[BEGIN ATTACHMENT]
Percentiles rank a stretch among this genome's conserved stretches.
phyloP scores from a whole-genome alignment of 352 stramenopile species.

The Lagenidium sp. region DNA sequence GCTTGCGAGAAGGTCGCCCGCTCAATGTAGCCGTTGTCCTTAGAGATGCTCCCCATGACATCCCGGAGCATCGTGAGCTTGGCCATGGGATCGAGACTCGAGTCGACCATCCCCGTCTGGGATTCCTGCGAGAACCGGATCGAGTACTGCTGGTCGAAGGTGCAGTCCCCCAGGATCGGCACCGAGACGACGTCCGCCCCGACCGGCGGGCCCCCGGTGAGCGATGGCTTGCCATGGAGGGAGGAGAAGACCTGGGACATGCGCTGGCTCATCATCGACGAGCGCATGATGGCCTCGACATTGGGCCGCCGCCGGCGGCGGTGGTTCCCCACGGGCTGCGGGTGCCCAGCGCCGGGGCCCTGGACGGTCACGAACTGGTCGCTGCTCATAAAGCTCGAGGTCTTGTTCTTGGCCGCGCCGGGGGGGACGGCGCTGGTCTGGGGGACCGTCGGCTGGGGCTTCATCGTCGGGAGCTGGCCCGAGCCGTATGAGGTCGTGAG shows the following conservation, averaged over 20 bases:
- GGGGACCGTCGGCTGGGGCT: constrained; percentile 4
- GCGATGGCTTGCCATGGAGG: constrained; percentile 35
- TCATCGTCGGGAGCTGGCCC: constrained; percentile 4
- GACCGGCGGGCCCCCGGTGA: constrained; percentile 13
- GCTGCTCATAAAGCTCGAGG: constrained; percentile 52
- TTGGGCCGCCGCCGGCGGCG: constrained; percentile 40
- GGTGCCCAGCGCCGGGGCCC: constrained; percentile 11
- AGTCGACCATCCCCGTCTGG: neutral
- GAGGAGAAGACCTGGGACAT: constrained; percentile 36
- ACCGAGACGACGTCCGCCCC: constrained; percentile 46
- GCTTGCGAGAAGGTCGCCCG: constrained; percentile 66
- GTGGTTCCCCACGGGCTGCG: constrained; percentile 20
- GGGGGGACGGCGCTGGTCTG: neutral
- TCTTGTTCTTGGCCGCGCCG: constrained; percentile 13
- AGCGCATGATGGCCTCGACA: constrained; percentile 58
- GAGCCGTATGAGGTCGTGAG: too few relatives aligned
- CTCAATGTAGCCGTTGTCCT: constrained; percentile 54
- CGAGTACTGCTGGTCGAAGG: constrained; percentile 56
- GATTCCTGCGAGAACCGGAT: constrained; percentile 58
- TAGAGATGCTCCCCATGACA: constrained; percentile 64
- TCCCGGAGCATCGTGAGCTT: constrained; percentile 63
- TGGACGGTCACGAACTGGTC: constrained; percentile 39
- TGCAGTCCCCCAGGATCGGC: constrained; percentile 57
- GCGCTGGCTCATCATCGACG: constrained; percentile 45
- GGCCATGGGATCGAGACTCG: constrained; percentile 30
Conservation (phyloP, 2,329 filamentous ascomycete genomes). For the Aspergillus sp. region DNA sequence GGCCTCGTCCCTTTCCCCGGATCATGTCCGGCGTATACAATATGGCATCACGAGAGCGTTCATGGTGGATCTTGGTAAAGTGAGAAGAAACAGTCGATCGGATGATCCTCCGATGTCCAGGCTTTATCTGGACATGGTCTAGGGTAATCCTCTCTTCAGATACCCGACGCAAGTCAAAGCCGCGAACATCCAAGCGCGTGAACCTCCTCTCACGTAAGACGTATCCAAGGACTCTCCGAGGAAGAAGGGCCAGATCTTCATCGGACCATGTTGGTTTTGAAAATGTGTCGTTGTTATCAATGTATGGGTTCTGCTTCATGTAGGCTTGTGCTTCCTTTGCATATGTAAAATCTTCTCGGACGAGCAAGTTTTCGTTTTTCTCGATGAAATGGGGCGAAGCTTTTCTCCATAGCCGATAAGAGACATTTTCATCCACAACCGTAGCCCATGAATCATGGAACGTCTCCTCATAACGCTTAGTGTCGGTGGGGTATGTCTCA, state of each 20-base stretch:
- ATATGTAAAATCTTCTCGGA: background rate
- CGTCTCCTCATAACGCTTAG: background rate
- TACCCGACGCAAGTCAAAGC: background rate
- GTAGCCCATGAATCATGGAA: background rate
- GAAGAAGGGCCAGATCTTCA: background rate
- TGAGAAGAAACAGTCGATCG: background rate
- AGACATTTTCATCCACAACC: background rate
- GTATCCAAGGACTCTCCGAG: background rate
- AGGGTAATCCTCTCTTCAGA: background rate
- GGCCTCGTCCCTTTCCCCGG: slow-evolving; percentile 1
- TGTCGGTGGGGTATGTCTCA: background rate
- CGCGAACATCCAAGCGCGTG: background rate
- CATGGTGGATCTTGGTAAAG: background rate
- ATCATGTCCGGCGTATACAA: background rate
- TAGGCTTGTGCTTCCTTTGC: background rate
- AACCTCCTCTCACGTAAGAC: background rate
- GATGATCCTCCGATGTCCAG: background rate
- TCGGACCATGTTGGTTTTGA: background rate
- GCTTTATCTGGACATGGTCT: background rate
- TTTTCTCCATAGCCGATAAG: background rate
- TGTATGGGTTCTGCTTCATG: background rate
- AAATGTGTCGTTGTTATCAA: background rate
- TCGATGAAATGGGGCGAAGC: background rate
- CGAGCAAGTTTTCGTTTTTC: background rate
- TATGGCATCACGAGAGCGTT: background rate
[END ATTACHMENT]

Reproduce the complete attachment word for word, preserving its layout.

Percentiles rank a stretch among this genome's conserved stretches.
phyloP scores from a whole-genome alignment of 352 stramenopile species.

The Lagenidium sp. region DNA sequence GCTTGCGAGAAGGTCGCCCGCTCAATGTAGCCGTTGTCCTTAGAGATGCTCCCCATGACATCCCGGAGCATCGTGAGCTTGGCCATGGGATCGAGACTCGAGTCGACCATCCCCGTCTGGGATTCCTGCGAGAACCGGATCGAGTACTGCTGGTCGAAGGTGCAGTCCCCCAGGATCGGCACCGAGACGACGTCCGCCCCGACCGGCGGGCCCCCGGTGAGCGATGGCTTGCCATGGAGGGAGGAGAAGACCTGGGACATGCGCTGGCTCATCATCGACGAGCGCATGATGGCCTCGACATTGGGCCGCCGCCGGCGGCGGTGGTTCCCCACGGGCTGCGGGTGCCCAGCGCCGGGGCCCTGGACGGTCACGAACTGGTCGCTGCTCATAAAGCTCGAGGTCTTGTTCTTGGCCGCGCCGGGGGGGACGGCGCTGGTCTGGGGGACCGTCGGCTGGGGCTTCATCGTCGGGAGCTGGCCCGAGCCGTATGAGGTCGTGAG shows the following conservation, averaged over 20 bases:
- GGGGACCGTCGGCTGGGGCT: constrained; percentile 4
- GCGATGGCTTGCCATGGAGG: constrained; percentile 35
- TCATCGTCGGGAGCTGGCCC: constrained; percentile 4
- GACCGGCGGGCCCCCGGTGA: constrained; percentile 13
- GCTGCTCATAAAGCTCGAGG: constrained; percentile 52
- TTGGGCCGCCGCCGGCGGCG: constrained; percentile 40
- GGTGCCCAGCGCCGGGGCCC: constrained; percentile 11
- AGTCGACCATCCCCGTCTGG: neutral
- GAGGAGAAGACCTGGGACAT: constrained; percentile 36
- ACCGAGACGACGTCCGCCCC: constrained; percentile 46
- GCTTGCGAGAAGGTCGCCCG: constrained; percentile 66
- GTGGTTCCCCACGGGCTGCG: constrained; percentile 20
- GGGGGGACGGCGCTGGTCTG: neutral
- TCTTGTTCTTGGCCGCGCCG: constrained; percentile 13
- AGCGCATGATGGCCTCGACA: constrained; percentile 58
- GAGCCGTATGAGGTCGTGAG: too few relatives aligned
- CTCAATGTAGCCGTTGTCCT: constrained; percentile 54
- CGAGTACTGCTGGTCGAAGG: constrained; percentile 56
- GATTCCTGCGAGAACCGGAT: constrained; percentile 58
- TAGAGATGCTCCCCATGACA: constrained; percentile 64
- TCCCGGAGCATCGTGAGCTT: constrained; percentile 63
- TGGACGGTCACGAACTGGTC: constrained; percentile 39
- TGCAGTCCCCCAGGATCGGC: constrained; percentile 57
- GCGCTGGCTCATCATCGACG: constrained; percentile 45
- GGCCATGGGATCGAGACTCG: constrained; percentile 30
Conservation (phyloP, 2,329 filamentous ascomycete genomes). For the Aspergillus sp. region DNA sequence GGCCTCGTCCCTTTCCCCGGATCATGTCCGGCGTATACAATATGGCATCACGAGAGCGTTCATGGTGGATCTTGGTAAAGTGAGAAGAAACAGTCGATCGGATGATCCTCCGATGTCCAGGCTTTATCTGGACATGGTCTAGGGTAATCCTCTCTTCAGATACCCGACGCAAGTCAAAGCCGCGAACATCCAAGCGCGTGAACCTCCTCTCACGTAAGACGTATCCAAGGACTCTCCGAGGAAGAAGGGCCAGATCTTCATCGGACCATGTTGGTTTTGAAAATGTGTCGTTGTTATCAATGTATGGGTTCTGCTTCATGTAGGCTTGTGCTTCCTTTGCATATGTAAAATCTTCTCGGACGAGCAAGTTTTCGTTTTTCTCGATGAAATGGGGCGAAGCTTTTCTCCATAGCCGATAAGAGACATTTTCATCCACAACCGTAGCCCATGAATCATGGAACGTCTCCTCATAACGCTTAGTGTCGGTGGGGTATGTCTCA, state of each 20-base stretch:
- ATATGTAAAATCTTCTCGGA: background rate
- CGTCTCCTCATAACGCTTAG: background rate
- TACCCGACGCAAGTCAAAGC: background rate
- GTAGCCCATGAATCATGGAA: background rate
- GAAGAAGGGCCAGATCTTCA: background rate
- TGAGAAGAAACAGTCGATCG: background rate
- AGACATTTTCATCCACAACC: background rate
- GTATCCAAGGACTCTCCGAG: background rate
- AGGGTAATCCTCTCTTCAGA: background rate
- GGCCTCGTCCCTTTCCCCGG: slow-evolving; percentile 1
- TGTCGGTGGGGTATGTCTCA: background rate
- CGCGAACATCCAAGCGCGTG: background rate
- CATGGTGGATCTTGGTAAAG: background rate
- ATCATGTCCGGCGTATACAA: background rate
- TAGGCTTGTGCTTCCTTTGC: background rate
- AACCTCCTCTCACGTAAGAC: background rate
- GATGATCCTCCGATGTCCAG: background rate
- TCGGACCATGTTGGTTTTGA: background rate
- GCTTTATCTGGACATGGTCT: background rate
- TTTTCTCCATAGCCGATAAG: background rate
- TGTATGGGTTCTGCTTCATG: background rate
- AAATGTGTCGTTGTTATCAA: background rate
- TCGATGAAATGGGGCGAAGC: background rate
- CGAGCAAGTTTTCGTTTTTC: background rate
- TATGGCATCACGAGAGCGTT: background rate